My post, "Fighting Fake News," on tools to teach media literacy--especially online--received a number of responses. Among them was one from Lisa Kerscher, Education Director of Brightways Learning in Missoula, who pointed me to Checkology. Created by the News Literacy Project and designed for use in grades 6-12, the site offers 12 online lessons that (according to the site's own promotion) teach students how to
- Categorize information
- Make and critique news judgments
- Explore how the press and citizens can each act as watchdogs
- Detect and dissect viral rumors.
My favorite statistic from the site's PR: "86% of students reported that after Checkology's lessons, they "learned to check information before they share it."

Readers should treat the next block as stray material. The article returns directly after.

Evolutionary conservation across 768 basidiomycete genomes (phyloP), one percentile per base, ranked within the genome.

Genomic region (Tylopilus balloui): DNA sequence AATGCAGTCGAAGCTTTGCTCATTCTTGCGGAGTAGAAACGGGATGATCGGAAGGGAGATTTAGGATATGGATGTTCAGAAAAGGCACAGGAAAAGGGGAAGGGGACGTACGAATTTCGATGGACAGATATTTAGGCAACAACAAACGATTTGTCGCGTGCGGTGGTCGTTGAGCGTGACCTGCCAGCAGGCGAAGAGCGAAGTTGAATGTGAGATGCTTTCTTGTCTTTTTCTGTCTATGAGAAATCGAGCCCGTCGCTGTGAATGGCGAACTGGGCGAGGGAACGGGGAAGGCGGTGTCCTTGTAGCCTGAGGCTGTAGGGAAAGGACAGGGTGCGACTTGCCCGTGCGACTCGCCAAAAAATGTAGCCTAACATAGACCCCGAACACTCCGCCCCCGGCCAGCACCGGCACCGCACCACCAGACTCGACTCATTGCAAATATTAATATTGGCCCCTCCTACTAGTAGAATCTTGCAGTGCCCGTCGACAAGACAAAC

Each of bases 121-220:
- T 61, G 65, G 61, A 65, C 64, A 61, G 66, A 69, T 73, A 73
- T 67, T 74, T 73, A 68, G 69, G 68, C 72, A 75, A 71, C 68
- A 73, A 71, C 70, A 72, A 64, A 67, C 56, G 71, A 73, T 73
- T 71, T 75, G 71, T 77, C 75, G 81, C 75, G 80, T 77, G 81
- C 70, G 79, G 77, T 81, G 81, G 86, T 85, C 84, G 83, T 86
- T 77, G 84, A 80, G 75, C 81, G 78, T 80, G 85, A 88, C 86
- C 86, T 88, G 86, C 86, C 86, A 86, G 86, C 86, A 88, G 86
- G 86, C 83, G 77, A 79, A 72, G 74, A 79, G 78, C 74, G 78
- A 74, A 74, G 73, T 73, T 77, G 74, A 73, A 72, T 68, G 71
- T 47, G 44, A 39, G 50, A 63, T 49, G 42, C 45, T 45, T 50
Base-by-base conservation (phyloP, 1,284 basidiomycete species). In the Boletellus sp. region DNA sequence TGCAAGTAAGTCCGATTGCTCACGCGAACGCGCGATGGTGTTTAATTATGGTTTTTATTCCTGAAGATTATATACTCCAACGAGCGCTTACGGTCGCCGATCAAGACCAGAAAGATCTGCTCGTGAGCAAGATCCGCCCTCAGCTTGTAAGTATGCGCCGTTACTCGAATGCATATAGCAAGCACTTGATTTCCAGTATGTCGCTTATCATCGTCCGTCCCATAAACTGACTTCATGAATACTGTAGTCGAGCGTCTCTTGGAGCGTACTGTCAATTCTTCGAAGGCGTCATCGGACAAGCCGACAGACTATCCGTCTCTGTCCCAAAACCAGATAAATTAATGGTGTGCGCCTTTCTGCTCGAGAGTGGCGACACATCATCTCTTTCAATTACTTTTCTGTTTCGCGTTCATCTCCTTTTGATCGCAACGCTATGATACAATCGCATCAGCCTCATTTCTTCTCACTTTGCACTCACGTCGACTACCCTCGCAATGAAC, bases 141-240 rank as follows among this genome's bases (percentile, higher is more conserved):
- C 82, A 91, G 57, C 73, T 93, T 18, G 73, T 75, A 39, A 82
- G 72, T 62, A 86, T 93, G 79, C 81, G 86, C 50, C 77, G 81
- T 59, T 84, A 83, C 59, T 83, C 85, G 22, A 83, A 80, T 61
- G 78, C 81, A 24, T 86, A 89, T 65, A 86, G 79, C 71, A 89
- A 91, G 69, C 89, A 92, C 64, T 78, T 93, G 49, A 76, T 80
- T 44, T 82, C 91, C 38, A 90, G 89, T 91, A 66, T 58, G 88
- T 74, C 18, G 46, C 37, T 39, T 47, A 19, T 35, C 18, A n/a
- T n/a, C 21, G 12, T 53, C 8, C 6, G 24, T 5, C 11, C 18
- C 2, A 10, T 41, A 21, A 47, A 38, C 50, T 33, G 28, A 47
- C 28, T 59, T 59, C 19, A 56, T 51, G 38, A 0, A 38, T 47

The nonpartisan News Literacy Project was founded in 2008 by former Los Angeles Times investigative reporter Alan Miller, and its partner news organizations (who endorse its mission and donate services) include the Associated Press and Reuters as well as many other news organizations. (See how I'm modeling media literacy and sourcing* here?)
Teachers can get free premium access to Checkology during 2017-2018 school year.
*Sourcing is a historical thinking skill we all should use when analyzing informational text (including both primary and secondary sources). It starts with asking three questions of every source: Who created it, when, and for what purpose?